For many people, a new year represents an opportunity for a fresh start. But for over 100,000 Americans waiting for an organ transplant, it means another year of anxiety and clinging to hope. A small portion of those patients will eventually get a transplant, though their health may deteriorate while they wait. But with each passing year, most people on the waiting list will not receive the life-saving organ they need.
This chronic organ shortage has been a long struggle for the medical profession and very little progress has occurred. In fact, given the rising cases of organ failure and resulting increase in demand, things are getting worse for patients. A new name is added to the transplant waiting list every nine minutes. The truth is there simply will never be enough human organs available to meet the need. That is why scientists have begun to think outside the box to solve the shortage.
In the past decade, scientists have been diligently working to find innovative solutions to meet the shortfall and save lives. One of the most promising solutions: Pigs. At first glance, that animal may seem an unlikely candidate. In fact, pigs are a great candidate for organ supply because they are an extremely close physiological match for humans. Pigs have long been used successfully in medicine – including for skin grafts and heart valve transplants.
Now, cutting-edge scientists and transplant surgeons are charting the course for transplanting full pig organs into people who need a healthy organ. They believe that xenotransplantation, the process of transplanting organs or tissues from one species to another, holds the key to ending the organ shortage crisis.
In addition to providing an increased supply of organs, xenotransplantation from pigs can potentially improve the organ transplant success rate for patients. Many organ transplants fail due to rejection, in which the body’s immune system attacks and destroys the transplanted organ. Xenotransplantation can potentially reduce the risk of rejection by using organs that have been genetically tailored to reduce the immune response.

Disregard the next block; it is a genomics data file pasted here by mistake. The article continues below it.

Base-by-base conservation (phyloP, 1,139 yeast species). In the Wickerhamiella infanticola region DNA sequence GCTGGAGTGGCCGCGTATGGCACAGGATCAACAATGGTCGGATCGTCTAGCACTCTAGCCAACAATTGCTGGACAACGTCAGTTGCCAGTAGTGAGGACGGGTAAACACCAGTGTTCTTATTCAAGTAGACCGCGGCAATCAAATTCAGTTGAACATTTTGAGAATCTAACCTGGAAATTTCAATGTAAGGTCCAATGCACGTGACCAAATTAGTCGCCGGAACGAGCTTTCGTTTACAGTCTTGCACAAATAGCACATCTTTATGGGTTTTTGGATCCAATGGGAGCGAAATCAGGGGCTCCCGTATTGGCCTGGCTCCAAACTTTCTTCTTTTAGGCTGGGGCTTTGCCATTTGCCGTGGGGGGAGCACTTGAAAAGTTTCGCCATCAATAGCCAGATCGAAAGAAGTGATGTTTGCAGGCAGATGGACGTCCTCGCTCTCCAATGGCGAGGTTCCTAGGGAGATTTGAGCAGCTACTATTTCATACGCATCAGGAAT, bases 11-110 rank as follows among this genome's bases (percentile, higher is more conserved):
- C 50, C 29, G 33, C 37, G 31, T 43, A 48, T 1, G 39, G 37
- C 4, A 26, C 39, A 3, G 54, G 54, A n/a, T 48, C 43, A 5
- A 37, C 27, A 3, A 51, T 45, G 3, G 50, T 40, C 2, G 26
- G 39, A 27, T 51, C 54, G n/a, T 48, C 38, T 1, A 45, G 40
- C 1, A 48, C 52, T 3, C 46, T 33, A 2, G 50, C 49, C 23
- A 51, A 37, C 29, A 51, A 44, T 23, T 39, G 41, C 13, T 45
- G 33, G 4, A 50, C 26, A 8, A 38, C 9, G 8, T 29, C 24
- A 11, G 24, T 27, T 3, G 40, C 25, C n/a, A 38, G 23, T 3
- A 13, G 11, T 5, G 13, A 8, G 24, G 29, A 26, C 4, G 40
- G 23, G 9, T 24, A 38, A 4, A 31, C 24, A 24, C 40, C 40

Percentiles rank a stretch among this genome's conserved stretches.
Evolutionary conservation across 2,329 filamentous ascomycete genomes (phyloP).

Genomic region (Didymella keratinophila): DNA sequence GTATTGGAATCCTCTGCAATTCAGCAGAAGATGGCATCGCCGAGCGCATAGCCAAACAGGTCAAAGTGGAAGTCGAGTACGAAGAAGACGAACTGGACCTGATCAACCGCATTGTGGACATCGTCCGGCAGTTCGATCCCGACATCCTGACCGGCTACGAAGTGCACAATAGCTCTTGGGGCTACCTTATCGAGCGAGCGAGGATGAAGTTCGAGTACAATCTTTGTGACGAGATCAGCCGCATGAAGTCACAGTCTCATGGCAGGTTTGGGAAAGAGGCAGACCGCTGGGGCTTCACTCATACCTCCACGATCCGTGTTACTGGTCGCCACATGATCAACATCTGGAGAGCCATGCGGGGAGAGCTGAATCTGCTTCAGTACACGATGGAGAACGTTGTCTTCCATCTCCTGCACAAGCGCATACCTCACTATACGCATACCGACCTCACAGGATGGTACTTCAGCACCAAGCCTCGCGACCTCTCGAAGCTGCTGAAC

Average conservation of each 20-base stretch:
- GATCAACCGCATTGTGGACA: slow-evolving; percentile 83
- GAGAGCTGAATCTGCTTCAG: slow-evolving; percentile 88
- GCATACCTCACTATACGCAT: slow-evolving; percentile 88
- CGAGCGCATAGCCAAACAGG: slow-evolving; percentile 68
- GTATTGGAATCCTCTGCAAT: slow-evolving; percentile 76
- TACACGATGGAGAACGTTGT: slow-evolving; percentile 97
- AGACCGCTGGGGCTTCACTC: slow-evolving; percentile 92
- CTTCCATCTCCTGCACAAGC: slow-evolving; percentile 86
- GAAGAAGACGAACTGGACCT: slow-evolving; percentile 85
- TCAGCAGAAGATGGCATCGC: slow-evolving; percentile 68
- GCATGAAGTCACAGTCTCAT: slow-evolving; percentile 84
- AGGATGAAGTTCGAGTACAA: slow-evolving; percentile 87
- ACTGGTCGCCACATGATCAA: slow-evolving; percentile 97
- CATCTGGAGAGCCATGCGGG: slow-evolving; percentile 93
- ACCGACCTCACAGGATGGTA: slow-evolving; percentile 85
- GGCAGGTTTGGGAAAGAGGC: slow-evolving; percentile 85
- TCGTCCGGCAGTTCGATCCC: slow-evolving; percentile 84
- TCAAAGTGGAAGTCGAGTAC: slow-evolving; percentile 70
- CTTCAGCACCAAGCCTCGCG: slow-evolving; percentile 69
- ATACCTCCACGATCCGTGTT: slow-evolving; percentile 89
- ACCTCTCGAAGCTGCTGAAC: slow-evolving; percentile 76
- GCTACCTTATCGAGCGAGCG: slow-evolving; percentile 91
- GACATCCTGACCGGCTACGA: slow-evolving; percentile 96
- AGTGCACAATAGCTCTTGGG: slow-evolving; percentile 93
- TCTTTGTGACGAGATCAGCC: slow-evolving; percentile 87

For example, Dr. Joseph Tector, a transplant surgeon at the Miami Transplant Institute and a leader in the field of xenotransplantation research, has crafted a new process for gene editing that his laboratory Makana Therapeutics calls the “triple knockout.” This unique and innovative technology removes three specific antigens that trigger the rejection of new organs. Innovations like this are what drive the science of xenotransplantation forward and closer to the day when no patient has to wait four or more years for a new organ.
This innovation may sound more like the plot of a futuristic movie than modern science, but the fact is that transplant surgeons and scientists believe clinical trials could be approved by the U.S. Food and Drug Administration (FDA) as soon as this year. As it considers that approval, it must consider the massive impact this science could have in saving patients’ lives. The federal government should be in the business of nurturing potentially lifesaving innovations with strict adherence to the best science. That’s why it is vitally important that the federal government, and specifically the FDA, balance patient safety with the urgent need for breakthroughs in the organ transplant space.
The recent pig heart transplant to a Maryland man last year, which may have failed due to viral contamination, showed both the promise of xenotransplantation and the urgent need for the FDA to set one, scientifically-focused standard for all its authorizations. It must ensure strict pathogen rules and high standards around pig donors are always met. That rule requires the FDA to be the gold standard for authorizations, while it prioritizes working with transplant innovators committed to that standard in science.
This emerging field of science and the hope that it can bring is closer to reality than many of us could ever imagine. When the day comes that xenotransplantation is the new standard for transplant surgery, it will be a lifesaving turning point for thousands of Americans on waiting list.